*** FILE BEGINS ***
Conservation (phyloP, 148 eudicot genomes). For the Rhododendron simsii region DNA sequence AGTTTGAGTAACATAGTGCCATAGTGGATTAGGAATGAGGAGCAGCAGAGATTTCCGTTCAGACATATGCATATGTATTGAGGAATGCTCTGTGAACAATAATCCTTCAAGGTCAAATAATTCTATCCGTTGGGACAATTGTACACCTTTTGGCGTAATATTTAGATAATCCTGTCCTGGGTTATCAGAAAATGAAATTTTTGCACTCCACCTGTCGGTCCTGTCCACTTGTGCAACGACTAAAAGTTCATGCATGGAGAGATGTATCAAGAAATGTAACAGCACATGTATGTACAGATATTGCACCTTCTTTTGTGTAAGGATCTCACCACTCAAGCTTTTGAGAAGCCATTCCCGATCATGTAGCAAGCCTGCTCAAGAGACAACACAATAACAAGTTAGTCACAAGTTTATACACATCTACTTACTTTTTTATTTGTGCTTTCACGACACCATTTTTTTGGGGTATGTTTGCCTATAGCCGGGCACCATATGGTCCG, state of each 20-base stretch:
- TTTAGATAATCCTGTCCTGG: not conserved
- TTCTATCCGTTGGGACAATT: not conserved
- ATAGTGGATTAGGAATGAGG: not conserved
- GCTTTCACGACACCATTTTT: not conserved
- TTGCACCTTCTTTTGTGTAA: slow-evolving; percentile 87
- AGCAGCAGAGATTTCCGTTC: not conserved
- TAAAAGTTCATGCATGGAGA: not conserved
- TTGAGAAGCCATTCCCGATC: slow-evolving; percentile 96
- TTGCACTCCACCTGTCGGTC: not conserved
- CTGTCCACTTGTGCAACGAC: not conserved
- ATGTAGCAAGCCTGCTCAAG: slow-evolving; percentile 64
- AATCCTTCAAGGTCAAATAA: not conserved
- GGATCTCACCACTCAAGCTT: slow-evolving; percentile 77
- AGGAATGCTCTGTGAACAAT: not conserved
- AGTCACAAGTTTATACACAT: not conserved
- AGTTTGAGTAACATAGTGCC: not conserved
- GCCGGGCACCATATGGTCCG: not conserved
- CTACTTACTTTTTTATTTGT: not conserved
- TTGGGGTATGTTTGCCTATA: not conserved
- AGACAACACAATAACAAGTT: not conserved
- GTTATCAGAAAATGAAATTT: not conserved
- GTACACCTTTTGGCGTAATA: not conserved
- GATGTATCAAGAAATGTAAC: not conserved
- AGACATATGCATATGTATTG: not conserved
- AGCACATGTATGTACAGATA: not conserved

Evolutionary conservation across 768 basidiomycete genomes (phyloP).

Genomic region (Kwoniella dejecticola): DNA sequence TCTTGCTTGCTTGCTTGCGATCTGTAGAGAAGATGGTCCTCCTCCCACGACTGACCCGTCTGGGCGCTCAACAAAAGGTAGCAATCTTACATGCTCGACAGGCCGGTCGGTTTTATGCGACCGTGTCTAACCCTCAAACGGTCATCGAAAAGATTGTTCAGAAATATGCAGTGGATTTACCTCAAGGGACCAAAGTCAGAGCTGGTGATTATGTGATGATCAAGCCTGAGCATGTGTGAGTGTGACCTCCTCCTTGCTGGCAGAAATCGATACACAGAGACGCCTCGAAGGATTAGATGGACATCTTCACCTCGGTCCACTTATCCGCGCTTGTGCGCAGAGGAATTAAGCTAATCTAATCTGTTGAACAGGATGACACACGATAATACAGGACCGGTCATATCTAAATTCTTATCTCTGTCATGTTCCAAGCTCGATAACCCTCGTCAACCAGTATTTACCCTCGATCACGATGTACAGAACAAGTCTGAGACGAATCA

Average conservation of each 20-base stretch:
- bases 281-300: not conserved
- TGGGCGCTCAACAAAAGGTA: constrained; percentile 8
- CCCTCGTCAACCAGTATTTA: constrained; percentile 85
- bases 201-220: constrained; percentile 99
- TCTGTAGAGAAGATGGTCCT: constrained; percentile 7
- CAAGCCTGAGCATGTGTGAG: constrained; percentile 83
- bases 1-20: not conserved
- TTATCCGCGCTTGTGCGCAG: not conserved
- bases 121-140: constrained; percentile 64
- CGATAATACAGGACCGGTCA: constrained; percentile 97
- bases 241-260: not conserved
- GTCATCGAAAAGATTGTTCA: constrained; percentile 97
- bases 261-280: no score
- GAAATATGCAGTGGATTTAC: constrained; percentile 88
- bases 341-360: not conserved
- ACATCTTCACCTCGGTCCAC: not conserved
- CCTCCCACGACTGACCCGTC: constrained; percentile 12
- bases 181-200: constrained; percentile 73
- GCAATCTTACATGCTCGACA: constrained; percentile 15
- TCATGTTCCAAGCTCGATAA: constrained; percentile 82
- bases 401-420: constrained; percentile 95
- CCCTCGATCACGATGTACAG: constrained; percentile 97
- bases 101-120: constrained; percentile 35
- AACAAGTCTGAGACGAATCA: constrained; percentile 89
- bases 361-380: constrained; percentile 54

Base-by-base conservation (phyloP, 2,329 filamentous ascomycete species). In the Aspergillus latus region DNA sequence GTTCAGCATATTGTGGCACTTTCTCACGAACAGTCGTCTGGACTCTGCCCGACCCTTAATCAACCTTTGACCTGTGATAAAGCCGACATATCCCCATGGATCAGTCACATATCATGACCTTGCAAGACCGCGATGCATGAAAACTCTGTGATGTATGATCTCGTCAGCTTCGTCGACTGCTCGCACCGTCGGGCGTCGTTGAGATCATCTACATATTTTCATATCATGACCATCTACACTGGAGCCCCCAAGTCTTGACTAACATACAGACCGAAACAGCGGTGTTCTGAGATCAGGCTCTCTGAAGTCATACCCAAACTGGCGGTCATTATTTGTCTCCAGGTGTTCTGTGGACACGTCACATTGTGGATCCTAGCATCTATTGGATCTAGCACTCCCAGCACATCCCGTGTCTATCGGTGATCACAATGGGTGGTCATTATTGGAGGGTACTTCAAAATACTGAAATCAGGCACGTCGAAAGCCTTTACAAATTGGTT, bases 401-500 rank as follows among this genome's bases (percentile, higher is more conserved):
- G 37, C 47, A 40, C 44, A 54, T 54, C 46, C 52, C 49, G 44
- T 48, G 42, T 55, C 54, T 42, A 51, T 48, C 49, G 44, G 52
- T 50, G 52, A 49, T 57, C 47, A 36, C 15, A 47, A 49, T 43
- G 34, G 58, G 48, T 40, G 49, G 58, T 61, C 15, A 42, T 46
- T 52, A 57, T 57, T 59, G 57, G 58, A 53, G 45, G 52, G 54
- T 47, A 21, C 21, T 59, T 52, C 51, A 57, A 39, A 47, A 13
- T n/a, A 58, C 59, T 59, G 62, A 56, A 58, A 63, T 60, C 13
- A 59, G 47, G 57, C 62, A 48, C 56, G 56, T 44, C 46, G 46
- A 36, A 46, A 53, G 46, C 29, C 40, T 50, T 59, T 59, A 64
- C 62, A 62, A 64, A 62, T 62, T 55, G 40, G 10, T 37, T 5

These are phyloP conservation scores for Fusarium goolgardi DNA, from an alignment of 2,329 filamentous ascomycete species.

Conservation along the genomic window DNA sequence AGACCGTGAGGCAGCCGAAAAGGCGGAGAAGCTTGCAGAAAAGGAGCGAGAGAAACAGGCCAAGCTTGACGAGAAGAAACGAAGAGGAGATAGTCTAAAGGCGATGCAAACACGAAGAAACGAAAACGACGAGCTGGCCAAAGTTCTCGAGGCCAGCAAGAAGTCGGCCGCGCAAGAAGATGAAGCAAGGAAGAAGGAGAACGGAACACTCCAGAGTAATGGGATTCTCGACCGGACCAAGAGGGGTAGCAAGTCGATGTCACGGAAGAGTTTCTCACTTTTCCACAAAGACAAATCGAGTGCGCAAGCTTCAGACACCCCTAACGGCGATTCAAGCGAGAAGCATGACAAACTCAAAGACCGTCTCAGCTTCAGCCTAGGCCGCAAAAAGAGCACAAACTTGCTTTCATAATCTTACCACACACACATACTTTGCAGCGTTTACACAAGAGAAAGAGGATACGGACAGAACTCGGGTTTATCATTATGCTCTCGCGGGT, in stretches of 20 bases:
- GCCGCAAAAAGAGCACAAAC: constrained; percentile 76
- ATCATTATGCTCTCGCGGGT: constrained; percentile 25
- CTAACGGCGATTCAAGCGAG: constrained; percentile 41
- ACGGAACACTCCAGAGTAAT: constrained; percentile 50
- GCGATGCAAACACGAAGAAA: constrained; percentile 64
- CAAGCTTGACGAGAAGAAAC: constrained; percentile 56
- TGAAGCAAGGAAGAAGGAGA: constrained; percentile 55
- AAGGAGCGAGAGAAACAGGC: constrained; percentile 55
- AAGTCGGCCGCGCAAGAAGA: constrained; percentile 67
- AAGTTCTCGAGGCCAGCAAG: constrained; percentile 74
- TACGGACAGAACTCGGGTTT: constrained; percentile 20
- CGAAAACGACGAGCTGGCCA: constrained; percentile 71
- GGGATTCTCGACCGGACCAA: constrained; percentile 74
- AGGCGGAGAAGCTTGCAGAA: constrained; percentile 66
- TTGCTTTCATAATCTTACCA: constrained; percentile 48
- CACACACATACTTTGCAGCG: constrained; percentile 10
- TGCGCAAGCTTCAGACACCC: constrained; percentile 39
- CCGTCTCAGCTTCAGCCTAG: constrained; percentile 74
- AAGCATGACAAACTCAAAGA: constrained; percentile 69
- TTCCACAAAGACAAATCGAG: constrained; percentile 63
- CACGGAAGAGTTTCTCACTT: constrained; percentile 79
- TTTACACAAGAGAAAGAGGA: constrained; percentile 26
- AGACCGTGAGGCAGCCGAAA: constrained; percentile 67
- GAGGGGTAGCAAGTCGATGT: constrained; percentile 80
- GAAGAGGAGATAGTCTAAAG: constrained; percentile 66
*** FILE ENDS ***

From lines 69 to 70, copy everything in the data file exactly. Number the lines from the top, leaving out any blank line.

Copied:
- ATCATTATGCTCTCGCGGGT: constrained; percentile 25
- CTAACGGCGATTCAAGCGAG: constrained; percentile 41